The state has spent about $2 million defending a class-action lawsuit that claims Florida is violating federal Medicaid requirements by providing inadequate medical and dental care to more than a million children.
The case, scheduled for trial next week, claims 390,000 children did not get a medical checkup in 2007 and more than 750,000 received no dental care.
The problem: Many doctors and dentists won't accept Medicaid as Florida's reimbursement rates are among the country's lowest. Medicaid pays $15 for a basic dental exam in Florida, compared to $25 in Tennessee, which is considered a model of success for Medicaid dental reform. It's about $40 for private insurance. A pilot program in Miami-Dade County pays dentists a monthly fee of $6.55 to treat each child.
"There are many counties where there are only one or two dentists willing to receive Medicaid patients and then they limit the number of Medicaid patients they do see," attorney Stuart Singer said. He filed the lawsuit in 2005 on behalf of Florida Pediatric Society, the Florida Academy of Pediatric Dentistry and all Floridians under age 21 who now or in the future would be eligible for Medicaid.
State officials mostly declined comment except to say they believe they will win at trial.
Florida reimbursement rates are so low that less than 9 percent of Florida dentists are significant Medicaid providers, leaving a backlog of children desperate for care and few doctors to see them, experts say. In 2003, one dentist served about 400 Medicaid children in Miami-Dade County. In 2007, one dentist served an average of 1,196 children, according to a study done by Columbia University.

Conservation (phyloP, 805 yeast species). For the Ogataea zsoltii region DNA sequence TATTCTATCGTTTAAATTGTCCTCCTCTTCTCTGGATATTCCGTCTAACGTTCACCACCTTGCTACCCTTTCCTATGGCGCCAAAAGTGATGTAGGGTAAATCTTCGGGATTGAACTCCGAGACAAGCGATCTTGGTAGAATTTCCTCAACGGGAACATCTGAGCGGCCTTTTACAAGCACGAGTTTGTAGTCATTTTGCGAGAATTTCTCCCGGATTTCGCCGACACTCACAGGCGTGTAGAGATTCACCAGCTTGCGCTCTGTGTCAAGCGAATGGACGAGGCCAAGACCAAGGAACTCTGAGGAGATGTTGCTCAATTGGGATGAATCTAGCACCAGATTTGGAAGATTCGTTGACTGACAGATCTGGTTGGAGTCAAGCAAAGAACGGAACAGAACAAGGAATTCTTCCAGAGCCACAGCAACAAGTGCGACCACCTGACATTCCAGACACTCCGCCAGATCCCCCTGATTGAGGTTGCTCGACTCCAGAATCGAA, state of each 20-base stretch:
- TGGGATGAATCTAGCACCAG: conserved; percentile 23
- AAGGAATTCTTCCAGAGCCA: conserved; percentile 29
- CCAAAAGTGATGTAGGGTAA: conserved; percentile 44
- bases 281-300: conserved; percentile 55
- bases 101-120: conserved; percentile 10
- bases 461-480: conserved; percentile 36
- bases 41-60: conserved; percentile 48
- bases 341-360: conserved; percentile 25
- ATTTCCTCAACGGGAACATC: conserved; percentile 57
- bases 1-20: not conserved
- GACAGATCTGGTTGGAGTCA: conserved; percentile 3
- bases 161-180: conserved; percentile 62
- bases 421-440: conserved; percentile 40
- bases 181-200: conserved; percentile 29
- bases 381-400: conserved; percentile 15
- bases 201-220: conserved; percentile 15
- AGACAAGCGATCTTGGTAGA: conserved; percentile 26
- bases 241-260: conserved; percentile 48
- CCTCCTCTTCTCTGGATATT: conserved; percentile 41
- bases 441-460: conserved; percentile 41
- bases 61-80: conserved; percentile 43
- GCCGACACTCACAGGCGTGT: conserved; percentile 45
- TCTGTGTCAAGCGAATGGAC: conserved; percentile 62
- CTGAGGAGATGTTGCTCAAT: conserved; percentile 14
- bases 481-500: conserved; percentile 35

The wait for specialists can be longer. In Tallahassee, a child on private insurance has a two- to four-week wait to see an ear, nose and throat doctor. The wait for a Medicaid child can be two to three months, said Dr. Louis St. Petery, a pediatric cardiologist and executive vice president of the Florida Pediatric Society. Children with fractures in South Florida are struggling to get appointments with orthopedic surgeons, he said.
A 10-year old boy on Medicaid complaining of leg pain came to a southwest Florida hospital in 2004. Doctors found a tumor, but further tests came up negative. Six months later he returned with severe neck pain and doctors ordered an MRI and CT scan, but couldn't get insurance authorization, despite repeated phone calls. Three months later they got permission and found a large tumor in his neck infringing on his spinal canal, said Dr. Chatchawin Assanasen, a pediatric oncologist at Nemours Children's clinic.
Getting the tests sooner would have provided "a much more benign outcome with treatment provided before the tumor progressed so significantly," he wrote in a letter to the insurance company. The boy was given emergency chemotherapy and survived, but today has little bone left to support his head and neck.